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Faculty Spotlight: Jane V. Trinh, MD

Saturday, June 30, 2018
Jane Trinh, MD

This week’s faculty spotlight shines on medicine-pediatrics physician Jane V. Trinh, MD. Trinh talks to us about how she got into medicine-pediatrics, the med-peds residency program, her family, and her interests outside work.

How long have you been at Duke?
It’s hard to believe that it will be 20 years at Duke in August.  I came “North” to Duke in 1998 for medical school, having grown up in Louisiana and completed my undergraduate studies at Rice in Houston, TX. After medical school, I chose to stay at Duke for a residency in combined internal medicine and pediatrics.

After graduation from residency in 2006, I worked for one year as a clinic attending at the Duke Outpatient Clinic before serving as the DRH and Ambulatory Chief Resident for the internal medicine residency program. I then returned to med-peds in 2008 and took on the role as associate program director of the med-peds residency program.  I started as program director in January 2018.

What does a typical day for you look like?
For my clinical responsibilities, I see patients in the primary care setting at the North Roxboro Street Med-Peds Clinic. I have my own adult internal medicine primary care panel; I also supervise med-peds residents in their primary care clinics.

As the program director for the med-peds residency program, I have the privilege to work with fantastic residents! I am proud to be part of one of the best med-peds programs in the country.  We benefit from the integration within two strong categorical core programs, a robust continuity clinic experience in our combined faculty-resident practice, and a longstanding history of tradition and excellence. In my role, I want to foster a sense of pride in the med-peds community and facilitate the education and training of residents in a rigorous yet supportive environment.  

You completed your residency in medicine-pediatrics here at Duke. How did that experience help prepare you for your current position? Can you name one or two memorable moments or aspects of the program that stand out?
 The med-peds program was established at Duke in 1986, and what is most amazing is how many Duke med-peds graduates have remained at Duke for additional training and faculty positions, at last count close to 40, and growing. We have graduates working in primary care, hospital medicine, and specialty fields. There are also a number of med-peds graduates from other institutions. Having trained at Duke and having remained here over the years, I have been able to see the med-peds residency program and med-peds at Duke evolve over the years.  Being able to connect with faculty across both departments is an advantage in my efforts to advise and support med-peds residents.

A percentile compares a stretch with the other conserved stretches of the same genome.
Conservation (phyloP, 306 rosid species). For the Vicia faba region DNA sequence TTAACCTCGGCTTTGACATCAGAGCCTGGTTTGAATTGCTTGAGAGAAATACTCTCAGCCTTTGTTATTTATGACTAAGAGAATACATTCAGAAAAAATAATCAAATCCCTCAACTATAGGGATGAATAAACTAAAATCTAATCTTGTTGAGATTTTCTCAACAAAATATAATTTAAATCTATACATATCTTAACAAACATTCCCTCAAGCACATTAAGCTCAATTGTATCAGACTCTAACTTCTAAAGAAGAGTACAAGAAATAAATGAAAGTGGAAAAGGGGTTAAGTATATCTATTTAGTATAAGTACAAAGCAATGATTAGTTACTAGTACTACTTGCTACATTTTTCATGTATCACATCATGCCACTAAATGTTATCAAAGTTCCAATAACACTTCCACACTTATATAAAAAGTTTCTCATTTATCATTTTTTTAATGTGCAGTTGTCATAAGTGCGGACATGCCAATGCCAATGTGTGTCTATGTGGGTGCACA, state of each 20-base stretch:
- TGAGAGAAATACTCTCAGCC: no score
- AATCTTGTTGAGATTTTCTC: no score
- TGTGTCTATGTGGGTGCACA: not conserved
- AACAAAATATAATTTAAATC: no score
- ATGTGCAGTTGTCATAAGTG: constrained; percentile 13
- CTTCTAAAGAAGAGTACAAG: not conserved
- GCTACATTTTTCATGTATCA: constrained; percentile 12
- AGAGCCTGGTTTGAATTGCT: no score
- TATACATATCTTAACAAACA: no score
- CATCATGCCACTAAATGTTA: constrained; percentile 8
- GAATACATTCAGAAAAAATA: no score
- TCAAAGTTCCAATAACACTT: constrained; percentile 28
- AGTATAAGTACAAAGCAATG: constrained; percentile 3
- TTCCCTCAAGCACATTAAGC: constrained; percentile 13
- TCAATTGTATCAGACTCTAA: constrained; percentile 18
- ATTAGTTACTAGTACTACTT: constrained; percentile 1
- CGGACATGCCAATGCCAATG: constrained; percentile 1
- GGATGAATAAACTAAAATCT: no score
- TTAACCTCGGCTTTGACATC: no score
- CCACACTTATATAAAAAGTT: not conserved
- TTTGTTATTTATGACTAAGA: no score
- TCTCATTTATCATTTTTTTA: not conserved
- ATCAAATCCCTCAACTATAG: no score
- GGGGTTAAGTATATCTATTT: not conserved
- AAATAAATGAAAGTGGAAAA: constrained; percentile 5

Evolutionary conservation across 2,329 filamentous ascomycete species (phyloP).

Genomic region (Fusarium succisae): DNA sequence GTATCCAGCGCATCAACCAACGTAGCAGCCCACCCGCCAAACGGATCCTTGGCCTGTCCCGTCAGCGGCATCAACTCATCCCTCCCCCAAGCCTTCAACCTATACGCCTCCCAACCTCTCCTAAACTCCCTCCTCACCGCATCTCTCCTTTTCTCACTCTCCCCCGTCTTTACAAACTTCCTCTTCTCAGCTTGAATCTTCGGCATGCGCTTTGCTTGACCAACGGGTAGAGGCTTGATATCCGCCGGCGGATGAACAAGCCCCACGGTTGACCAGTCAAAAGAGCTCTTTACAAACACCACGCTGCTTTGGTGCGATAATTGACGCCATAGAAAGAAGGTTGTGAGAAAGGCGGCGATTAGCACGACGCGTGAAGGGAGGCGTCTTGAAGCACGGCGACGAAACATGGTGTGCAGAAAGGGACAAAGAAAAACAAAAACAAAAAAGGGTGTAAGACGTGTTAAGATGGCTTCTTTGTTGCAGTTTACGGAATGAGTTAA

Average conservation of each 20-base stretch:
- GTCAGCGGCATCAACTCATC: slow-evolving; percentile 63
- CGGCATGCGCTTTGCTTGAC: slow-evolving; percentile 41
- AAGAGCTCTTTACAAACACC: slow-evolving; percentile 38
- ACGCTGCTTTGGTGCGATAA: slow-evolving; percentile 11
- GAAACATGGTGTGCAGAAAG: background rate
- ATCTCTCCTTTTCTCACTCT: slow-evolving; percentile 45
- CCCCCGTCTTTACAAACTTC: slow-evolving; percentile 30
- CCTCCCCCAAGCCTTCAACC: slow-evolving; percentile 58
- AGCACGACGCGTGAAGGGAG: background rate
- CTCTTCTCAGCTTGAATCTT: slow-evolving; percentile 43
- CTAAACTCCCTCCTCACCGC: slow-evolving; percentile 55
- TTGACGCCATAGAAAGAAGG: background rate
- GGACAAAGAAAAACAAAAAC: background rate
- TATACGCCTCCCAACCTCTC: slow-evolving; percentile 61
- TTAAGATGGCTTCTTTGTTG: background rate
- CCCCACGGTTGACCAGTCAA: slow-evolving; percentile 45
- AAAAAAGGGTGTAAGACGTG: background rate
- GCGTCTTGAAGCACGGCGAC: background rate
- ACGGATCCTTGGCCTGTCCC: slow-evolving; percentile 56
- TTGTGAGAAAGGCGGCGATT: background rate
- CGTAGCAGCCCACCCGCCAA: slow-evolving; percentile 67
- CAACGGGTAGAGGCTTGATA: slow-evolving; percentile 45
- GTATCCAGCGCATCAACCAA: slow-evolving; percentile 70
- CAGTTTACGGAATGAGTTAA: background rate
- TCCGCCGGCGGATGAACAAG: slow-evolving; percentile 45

I am grateful for those who had the vision to start a med-peds residency program at Duke: Dr. Ralph Corey in internal medicine and Dr. Laura Gutman in pediatrics, followed by pediatrics leadership, Dr. Thomas Kinney and Dr. Deborah Kredich. The program was next led by Dr. Suzanne Woods and Dr. Thomas Owens. Med-Peds became its own accredited specialty in 2006, and Dr. Woods recently left for a position as the Executive Vice President of Credentialing and Initial Certification at the American Board of Pediatrics after 16 years as program director. I look forward to leading the program to the future and taking advantage of new opportunities, and will remember its origins in the process.   

What changes do you see over the next 10 years in medicine –pediatrics?
Med-Peds at Duke has the potential for tremendous growth over the next 10 years. There are opportunities in transition medicine, care of complex care patients in the inpatient and outpatient areas, population health, advocacy and building community networks, to name a few. There are leaders across the health system in patient safety and quality improvement who are Duke med-peds trained. My hope is to continue to support residents in their training to continue to take their knowledge and skills learned at Duke to expand on these opportunities.

What are your responsibilities in your national role of Chair of the Accreditation Committee for the MPPDA?
I was the first associate program director to chair a committee in the national Med-Peds Program Directors Association (MPPDA); I have been chair of the accreditation committee for the last 3 years. I worked with the MPPDA Executive Committee in submitting aggregate comments to the revisions for the Med-Peds ACGME program requirements last year. This revision was the first major revision to med-peds requirements since the initial accreditation in 2006. At the spring combined MPPDA and APDIM (Association of Program Directors in Internal Medicine), I prepared and moderated a workshop on self-study and 10 year accreditation site visit preparation, which was very well received.

Any trips you’ve taken recently that you’d like to share?
My family and I had one of our best trips ever recently when we traveled to Manuel Antonio, Costa Rica on spring break.  We enjoyed many aspects of ecotourism and a monkey even jumped on my daughter’s kayak. Luckily she was with my husband, and so they did not flip over!

What passions or hobbies do you have outside of the division?
Most of my time outside the hospital is spent with my two daughters, Isabella and Lexi (ages 8 and 6 years), and my husband, Peter Grossi, who is a neurosurgeon at Duke Raleigh. Pete and I met here at Duke for medical school, and are raising the girls to be Duke fans. When we have time, we love to go to Wrightsville Beach, but otherwise, just enjoy the many advantages of living in this area!